Big banks help payday lenders offer quick cash at steep prices


San Francisco has 32 of California’s more than 2,000 payday loan outlets. Photo by Jason Winshell/Public Press

BUSINESS: Wells Fargo, Credit Suisse among biggest backers of profitable low-finance firms

Even as the Occupy San Francisco encampment at the base of Market Street expressed outrage at big banks and high finance, it remained business as usual at some of the city’s less glamorous financial establishments.

High-interest, unsecured “payday” loans are readily available at 32 establishments along Market Street and in low-income communities around the city. Most people with bank accounts qualify.

These stark storefronts — where hard-pressed consumers line up to speak with clerks behind Plexiglas windows and apply for high-cost payday loans — may seem unconnected to Wall Street.

But while their names and brands are nowhere to be seen, banks and rich investors based here or in distant financial enclaves like Manhattan or Zurich provide funds to or own stakes in some of San Francisco’s largest payday lenders. These include Money Mart, with eight stores, and California Check Cashing Co., with five.

In March, Wells Fargo & Co., the largest bank based in San Francisco, acted as the administrative agent of a bank syndicate that provided DFC Global Corp., the owner of Money Mart, with a $200 million revolving credit, according to SEC filings. Essentially a giant credit card with a March 2015 expiration date, this deal provided DFC with money to lend and pay expenses, and a war chest to fund possible acquisitions of other companies.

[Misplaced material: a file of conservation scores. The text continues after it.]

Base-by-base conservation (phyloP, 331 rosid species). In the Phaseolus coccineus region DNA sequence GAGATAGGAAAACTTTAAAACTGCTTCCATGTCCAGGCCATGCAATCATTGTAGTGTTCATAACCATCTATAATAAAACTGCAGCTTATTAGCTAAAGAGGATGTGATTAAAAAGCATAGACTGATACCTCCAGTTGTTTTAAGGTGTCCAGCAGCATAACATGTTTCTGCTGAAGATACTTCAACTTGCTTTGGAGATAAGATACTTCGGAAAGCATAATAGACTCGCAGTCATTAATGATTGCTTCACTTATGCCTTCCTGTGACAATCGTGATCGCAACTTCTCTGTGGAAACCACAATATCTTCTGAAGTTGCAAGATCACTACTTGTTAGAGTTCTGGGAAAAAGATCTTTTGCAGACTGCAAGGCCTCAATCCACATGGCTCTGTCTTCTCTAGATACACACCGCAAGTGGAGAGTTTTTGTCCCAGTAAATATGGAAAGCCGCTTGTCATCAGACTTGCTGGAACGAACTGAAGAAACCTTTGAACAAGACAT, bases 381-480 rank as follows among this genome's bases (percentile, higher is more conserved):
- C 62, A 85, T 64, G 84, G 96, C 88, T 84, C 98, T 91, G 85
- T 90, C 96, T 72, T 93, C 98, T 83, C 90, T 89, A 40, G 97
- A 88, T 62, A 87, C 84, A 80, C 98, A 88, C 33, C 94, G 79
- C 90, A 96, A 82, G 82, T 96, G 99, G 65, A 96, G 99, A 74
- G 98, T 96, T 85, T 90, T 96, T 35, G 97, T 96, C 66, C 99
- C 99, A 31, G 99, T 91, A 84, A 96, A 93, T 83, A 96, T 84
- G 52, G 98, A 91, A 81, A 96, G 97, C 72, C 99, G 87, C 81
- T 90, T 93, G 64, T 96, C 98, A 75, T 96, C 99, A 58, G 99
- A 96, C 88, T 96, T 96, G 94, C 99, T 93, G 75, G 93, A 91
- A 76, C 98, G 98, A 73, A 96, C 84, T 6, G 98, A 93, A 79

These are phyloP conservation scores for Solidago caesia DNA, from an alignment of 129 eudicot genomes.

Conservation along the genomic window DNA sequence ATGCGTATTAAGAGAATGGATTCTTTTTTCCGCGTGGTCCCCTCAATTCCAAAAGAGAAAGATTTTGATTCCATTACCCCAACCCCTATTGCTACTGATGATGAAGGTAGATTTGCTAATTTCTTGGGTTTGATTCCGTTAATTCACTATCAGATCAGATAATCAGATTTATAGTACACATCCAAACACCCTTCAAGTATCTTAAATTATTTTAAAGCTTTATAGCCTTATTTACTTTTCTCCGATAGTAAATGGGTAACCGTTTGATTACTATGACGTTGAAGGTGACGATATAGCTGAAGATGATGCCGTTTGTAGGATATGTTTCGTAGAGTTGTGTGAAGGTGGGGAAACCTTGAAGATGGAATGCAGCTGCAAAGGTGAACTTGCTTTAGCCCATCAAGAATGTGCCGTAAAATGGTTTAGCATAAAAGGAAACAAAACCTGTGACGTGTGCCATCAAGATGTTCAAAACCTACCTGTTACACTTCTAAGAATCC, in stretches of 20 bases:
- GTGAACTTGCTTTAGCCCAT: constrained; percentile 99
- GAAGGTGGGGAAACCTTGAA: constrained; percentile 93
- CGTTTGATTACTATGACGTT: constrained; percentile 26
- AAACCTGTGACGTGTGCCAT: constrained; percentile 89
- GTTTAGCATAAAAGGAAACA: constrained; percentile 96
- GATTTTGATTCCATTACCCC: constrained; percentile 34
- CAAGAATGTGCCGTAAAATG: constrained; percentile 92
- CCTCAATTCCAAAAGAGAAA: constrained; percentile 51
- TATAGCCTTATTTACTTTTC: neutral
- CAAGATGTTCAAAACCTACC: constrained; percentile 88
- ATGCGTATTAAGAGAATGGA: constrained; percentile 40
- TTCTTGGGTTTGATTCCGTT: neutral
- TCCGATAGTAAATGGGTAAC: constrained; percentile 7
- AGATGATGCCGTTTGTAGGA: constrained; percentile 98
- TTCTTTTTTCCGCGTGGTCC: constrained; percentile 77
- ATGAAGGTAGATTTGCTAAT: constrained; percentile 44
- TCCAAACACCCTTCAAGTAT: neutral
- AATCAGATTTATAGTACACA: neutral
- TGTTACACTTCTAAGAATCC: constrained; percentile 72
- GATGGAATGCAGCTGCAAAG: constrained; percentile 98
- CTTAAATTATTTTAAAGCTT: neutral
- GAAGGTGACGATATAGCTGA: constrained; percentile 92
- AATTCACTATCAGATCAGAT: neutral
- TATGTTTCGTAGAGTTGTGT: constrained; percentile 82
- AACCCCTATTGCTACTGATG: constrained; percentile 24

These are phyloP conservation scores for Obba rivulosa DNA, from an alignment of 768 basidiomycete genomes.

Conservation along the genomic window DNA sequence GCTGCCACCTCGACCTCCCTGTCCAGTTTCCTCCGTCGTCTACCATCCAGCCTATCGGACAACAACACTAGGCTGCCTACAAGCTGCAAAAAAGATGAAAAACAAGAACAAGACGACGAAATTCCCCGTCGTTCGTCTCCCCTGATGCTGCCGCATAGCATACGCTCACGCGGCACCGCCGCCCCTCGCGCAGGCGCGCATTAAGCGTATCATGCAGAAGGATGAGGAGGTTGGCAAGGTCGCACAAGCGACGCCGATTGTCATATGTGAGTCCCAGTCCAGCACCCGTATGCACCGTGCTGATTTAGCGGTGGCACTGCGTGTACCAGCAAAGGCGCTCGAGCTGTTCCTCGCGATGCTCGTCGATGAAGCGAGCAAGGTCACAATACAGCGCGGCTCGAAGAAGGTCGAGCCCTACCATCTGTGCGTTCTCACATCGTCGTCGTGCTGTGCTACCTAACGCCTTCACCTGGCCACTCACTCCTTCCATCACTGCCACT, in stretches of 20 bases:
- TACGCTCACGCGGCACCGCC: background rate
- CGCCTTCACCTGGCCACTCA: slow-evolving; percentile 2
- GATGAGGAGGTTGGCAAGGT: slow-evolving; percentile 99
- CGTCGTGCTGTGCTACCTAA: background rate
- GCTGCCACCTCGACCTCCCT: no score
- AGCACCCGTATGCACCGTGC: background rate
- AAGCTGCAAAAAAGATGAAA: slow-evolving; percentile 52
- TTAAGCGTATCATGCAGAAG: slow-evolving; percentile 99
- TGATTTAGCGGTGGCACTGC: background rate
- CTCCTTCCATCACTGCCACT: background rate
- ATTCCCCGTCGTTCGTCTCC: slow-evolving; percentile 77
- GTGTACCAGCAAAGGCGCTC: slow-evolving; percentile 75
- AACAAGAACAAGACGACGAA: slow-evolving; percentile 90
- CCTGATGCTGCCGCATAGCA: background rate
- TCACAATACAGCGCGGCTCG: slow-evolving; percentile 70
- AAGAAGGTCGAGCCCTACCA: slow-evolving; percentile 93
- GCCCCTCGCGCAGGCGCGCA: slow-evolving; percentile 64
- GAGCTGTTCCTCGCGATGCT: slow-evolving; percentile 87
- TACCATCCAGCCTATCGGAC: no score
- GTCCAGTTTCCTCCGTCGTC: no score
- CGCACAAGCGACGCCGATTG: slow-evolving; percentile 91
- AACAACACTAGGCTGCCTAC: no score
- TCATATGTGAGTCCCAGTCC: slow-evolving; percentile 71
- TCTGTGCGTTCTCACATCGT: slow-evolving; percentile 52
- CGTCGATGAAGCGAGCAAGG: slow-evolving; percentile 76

Most of San Francisco’s 32 licensed payday loan stores are located in busy commercial areas, such as along Market and Mission streets, exposing passers-by to offers of fast cash at high prices. SOURCE: California Corporation Department’s database of licensed payday loan stores, summer 2011. Mapping by Hyemi Choi. 



Gabriel Boehmer, a Wells Fargo spokesman, said the bank would not share details about the loan. “Because of the customer relationship with Money Mart, I can’t comment on that at all,” he said.

DFC spokeswoman Julie Prozeller also declined to comment on the terms of the loan.

Boehmer said Wells Fargo does “provide credit to a variety of responsible financial services industry companies,” including some payday lenders.

The bank is “really selective” in such lending, and its “total commitments to these customers represent a small percentage of Wells Fargo’s commercial lending portfolio,” Boehmer said. “Our philosophy is that every responsible business that complies with the law has equal access to consideration for credit at Wells Fargo.”

Boehmer stressed that payday lenders and check cashers that seek loans from Wells Fargo receive “an additional level of scrutiny,” including on-site visits to review their compliance with laws and regulations and their credit health. The due diligence occurs, he said, “because these companies are so highly regulated.”